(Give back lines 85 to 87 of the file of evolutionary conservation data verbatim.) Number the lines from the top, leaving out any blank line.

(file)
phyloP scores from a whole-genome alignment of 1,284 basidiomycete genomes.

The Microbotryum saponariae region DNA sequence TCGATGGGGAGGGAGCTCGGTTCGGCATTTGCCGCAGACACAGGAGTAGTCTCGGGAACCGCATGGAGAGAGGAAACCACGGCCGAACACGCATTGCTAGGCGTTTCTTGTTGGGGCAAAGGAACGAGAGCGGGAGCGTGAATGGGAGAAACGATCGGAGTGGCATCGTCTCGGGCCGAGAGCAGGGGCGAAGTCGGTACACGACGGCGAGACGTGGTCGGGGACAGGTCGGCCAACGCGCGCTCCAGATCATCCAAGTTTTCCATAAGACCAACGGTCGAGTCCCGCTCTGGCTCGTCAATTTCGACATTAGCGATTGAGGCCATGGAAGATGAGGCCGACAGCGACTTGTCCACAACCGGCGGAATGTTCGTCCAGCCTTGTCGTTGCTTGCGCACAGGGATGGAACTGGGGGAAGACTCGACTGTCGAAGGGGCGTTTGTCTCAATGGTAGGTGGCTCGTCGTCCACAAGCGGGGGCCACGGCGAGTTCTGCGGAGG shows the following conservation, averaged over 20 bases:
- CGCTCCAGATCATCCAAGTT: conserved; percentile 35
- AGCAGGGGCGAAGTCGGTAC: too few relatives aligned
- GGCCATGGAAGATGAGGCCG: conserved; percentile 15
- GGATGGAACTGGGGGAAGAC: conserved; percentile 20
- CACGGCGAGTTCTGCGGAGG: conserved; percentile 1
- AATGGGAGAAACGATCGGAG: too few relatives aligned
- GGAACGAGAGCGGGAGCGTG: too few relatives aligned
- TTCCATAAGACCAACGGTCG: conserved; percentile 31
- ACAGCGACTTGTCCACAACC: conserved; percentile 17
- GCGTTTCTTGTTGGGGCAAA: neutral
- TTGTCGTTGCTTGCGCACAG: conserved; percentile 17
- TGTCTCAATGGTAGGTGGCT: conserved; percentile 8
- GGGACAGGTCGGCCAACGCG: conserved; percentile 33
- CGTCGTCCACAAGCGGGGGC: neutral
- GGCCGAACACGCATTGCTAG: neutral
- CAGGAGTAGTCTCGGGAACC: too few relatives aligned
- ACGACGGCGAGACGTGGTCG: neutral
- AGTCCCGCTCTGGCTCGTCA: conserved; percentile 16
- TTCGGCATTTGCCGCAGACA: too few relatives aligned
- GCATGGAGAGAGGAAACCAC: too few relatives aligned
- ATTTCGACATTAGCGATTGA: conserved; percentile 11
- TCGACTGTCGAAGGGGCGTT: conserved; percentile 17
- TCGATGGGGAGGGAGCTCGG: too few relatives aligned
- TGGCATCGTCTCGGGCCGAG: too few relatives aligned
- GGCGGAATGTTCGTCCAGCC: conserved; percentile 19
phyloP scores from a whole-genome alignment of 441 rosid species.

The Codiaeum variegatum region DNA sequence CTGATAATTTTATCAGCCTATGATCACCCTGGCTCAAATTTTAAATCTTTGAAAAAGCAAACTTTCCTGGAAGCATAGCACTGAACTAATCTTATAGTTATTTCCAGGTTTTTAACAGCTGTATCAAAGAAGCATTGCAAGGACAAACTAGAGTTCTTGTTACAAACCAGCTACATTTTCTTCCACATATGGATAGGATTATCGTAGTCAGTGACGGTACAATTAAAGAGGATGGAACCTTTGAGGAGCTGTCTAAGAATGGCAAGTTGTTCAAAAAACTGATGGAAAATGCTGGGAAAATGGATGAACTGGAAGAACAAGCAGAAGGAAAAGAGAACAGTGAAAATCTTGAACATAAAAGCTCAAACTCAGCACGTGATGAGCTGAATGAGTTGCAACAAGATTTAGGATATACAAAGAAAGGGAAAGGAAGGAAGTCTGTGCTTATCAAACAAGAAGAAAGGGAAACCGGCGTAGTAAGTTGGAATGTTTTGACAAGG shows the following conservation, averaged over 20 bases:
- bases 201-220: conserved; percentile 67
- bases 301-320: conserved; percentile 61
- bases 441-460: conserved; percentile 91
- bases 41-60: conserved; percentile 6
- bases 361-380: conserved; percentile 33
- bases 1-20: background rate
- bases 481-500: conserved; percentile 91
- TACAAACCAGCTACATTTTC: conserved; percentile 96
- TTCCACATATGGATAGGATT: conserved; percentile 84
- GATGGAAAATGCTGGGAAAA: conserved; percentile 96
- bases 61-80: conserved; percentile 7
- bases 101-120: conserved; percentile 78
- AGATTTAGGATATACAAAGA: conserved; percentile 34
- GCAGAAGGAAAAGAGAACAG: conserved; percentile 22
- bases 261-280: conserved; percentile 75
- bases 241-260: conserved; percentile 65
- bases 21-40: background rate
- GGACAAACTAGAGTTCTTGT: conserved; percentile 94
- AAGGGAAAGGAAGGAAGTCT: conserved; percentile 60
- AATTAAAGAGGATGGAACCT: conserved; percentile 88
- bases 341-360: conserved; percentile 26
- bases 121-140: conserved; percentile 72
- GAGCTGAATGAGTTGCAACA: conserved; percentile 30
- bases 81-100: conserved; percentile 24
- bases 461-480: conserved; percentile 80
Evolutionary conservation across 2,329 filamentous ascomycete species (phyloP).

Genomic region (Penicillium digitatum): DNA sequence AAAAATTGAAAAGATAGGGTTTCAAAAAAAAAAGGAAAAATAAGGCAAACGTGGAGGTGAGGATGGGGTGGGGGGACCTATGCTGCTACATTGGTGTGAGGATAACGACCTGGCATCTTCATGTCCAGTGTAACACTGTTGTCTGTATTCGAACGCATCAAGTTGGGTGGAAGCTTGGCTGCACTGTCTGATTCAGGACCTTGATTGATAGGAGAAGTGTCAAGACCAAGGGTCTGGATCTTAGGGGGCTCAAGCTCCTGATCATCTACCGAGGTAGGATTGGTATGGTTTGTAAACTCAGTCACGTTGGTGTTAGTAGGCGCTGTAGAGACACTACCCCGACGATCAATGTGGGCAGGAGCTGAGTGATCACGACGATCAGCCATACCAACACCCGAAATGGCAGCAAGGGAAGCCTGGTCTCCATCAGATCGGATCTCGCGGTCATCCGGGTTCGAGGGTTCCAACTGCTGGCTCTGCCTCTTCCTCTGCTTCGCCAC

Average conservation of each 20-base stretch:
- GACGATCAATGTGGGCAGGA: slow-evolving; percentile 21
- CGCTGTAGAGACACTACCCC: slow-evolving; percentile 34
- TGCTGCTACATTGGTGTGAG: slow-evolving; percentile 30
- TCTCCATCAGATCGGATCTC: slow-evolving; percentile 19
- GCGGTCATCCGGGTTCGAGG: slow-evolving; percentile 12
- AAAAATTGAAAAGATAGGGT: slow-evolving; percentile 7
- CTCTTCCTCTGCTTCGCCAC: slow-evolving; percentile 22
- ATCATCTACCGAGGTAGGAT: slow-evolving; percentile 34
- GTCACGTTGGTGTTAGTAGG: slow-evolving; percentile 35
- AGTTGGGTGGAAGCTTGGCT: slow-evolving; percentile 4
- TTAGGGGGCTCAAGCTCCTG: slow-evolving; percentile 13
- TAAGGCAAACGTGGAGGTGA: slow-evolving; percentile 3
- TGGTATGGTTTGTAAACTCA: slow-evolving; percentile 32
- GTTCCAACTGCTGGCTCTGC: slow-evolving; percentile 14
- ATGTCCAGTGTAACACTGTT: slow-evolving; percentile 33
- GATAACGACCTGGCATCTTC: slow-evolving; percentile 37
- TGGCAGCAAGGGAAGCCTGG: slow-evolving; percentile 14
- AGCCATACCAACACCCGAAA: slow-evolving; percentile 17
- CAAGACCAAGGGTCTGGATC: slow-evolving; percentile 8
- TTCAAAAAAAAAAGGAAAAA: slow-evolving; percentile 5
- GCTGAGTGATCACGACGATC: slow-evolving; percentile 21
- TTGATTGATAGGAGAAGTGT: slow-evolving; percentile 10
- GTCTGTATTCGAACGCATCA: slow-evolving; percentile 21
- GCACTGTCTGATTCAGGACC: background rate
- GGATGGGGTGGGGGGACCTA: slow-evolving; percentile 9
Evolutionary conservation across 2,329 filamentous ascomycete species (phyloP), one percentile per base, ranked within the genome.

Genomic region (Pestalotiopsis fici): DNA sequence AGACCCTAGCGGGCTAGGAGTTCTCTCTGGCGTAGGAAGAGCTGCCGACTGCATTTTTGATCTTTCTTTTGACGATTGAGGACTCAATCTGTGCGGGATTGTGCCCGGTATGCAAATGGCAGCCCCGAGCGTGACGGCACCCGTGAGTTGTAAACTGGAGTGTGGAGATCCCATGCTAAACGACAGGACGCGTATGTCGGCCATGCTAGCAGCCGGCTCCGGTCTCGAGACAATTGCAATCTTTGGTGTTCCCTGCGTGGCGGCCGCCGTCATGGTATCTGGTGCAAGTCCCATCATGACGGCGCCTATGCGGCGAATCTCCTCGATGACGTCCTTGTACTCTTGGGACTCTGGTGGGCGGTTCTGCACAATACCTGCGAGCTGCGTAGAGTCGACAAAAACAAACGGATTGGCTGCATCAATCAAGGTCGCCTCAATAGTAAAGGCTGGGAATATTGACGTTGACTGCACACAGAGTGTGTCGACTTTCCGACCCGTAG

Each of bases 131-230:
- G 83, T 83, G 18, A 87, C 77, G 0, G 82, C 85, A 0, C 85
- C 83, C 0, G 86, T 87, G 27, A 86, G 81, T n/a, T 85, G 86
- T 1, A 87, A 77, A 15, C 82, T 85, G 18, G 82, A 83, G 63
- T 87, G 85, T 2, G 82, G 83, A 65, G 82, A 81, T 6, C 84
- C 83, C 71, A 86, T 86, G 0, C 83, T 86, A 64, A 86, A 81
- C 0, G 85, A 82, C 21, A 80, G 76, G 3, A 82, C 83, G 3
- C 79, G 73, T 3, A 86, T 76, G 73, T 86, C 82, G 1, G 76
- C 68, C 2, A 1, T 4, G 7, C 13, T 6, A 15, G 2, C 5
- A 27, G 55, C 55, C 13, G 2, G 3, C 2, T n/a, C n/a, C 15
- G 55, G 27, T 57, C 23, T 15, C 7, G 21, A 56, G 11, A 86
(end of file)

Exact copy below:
Each of bases 131-230:
- G 83, T 83, G 18, A 87, C 77, G 0, G 82, C 85, A 0, C 85
- C 83, C 0, G 86, T 87, G 27, A 86, G 81, T n/a, T 85, G 86